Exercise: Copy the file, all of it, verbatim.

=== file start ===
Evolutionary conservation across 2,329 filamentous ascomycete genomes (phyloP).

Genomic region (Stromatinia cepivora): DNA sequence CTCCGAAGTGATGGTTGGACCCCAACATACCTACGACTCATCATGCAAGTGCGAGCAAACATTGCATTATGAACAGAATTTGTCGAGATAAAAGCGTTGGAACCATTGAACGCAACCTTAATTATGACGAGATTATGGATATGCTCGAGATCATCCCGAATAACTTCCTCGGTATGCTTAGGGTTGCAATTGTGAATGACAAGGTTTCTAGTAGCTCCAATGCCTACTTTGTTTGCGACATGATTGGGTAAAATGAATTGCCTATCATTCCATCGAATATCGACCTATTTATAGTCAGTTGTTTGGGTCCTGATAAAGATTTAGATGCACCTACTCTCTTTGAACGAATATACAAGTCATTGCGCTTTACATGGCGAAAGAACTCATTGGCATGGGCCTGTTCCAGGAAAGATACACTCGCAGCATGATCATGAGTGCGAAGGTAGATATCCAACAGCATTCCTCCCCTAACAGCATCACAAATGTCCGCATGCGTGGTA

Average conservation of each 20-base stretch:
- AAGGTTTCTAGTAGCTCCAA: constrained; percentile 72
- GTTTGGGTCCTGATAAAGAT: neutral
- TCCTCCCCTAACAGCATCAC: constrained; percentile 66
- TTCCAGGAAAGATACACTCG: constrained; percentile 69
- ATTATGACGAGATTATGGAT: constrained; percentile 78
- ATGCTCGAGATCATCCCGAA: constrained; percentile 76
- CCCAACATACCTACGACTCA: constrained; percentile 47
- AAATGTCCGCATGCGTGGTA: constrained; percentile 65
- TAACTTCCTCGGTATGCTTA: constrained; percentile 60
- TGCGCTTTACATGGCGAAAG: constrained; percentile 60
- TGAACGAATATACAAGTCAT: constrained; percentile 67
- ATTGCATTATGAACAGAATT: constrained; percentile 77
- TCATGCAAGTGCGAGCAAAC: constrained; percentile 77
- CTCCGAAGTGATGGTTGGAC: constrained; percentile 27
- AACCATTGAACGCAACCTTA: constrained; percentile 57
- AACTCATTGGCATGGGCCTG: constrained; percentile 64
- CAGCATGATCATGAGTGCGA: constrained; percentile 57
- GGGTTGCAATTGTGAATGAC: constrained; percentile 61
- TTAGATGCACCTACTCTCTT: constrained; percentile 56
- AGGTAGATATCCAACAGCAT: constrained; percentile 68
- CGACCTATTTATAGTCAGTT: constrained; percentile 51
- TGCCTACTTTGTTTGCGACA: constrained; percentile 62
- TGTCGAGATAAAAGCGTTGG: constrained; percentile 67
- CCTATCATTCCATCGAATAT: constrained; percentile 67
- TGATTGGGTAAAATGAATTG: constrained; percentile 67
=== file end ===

Evolutionary conservation across 2,329 filamentous ascomycete genomes (phyloP).

Genomic region (Stromatinia cepivora): DNA sequence CTCCGAAGTGATGGTTGGACCCCAACATACCTACGACTCATCATGCAAGTGCGAGCAAACATTGCATTATGAACAGAATTTGTCGAGATAAAAGCGTTGGAACCATTGAACGCAACCTTAATTATGACGAGATTATGGATATGCTCGAGATCATCCCGAATAACTTCCTCGGTATGCTTAGGGTTGCAATTGTGAATGACAAGGTTTCTAGTAGCTCCAATGCCTACTTTGTTTGCGACATGATTGGGTAAAATGAATTGCCTATCATTCCATCGAATATCGACCTATTTATAGTCAGTTGTTTGGGTCCTGATAAAGATTTAGATGCACCTACTCTCTTTGAACGAATATACAAGTCATTGCGCTTTACATGGCGAAAGAACTCATTGGCATGGGCCTGTTCCAGGAAAGATACACTCGCAGCATGATCATGAGTGCGAAGGTAGATATCCAACAGCATTCCTCCCCTAACAGCATCACAAATGTCCGCATGCGTGGTA

Average conservation of each 20-base stretch:
- AAGGTTTCTAGTAGCTCCAA: constrained; percentile 72
- GTTTGGGTCCTGATAAAGAT: neutral
- TCCTCCCCTAACAGCATCAC: constrained; percentile 66
- TTCCAGGAAAGATACACTCG: constrained; percentile 69
- ATTATGACGAGATTATGGAT: constrained; percentile 78
- ATGCTCGAGATCATCCCGAA: constrained; percentile 76
- CCCAACATACCTACGACTCA: constrained; percentile 47
- AAATGTCCGCATGCGTGGTA: constrained; percentile 65
- TAACTTCCTCGGTATGCTTA: constrained; percentile 60
- TGCGCTTTACATGGCGAAAG: constrained; percentile 60
- TGAACGAATATACAAGTCAT: constrained; percentile 67
- ATTGCATTATGAACAGAATT: constrained; percentile 77
- TCATGCAAGTGCGAGCAAAC: constrained; percentile 77
- CTCCGAAGTGATGGTTGGAC: constrained; percentile 27
- AACCATTGAACGCAACCTTA: constrained; percentile 57
- AACTCATTGGCATGGGCCTG: constrained; percentile 64
- CAGCATGATCATGAGTGCGA: constrained; percentile 57
- GGGTTGCAATTGTGAATGAC: constrained; percentile 61
- TTAGATGCACCTACTCTCTT: constrained; percentile 56
- AGGTAGATATCCAACAGCAT: constrained; percentile 68
- CGACCTATTTATAGTCAGTT: constrained; percentile 51
- TGCCTACTTTGTTTGCGACA: constrained; percentile 62
- TGTCGAGATAAAAGCGTTGG: constrained; percentile 67
- CCTATCATTCCATCGAATAT: constrained; percentile 67
- TGATTGGGTAAAATGAATTG: constrained; percentile 67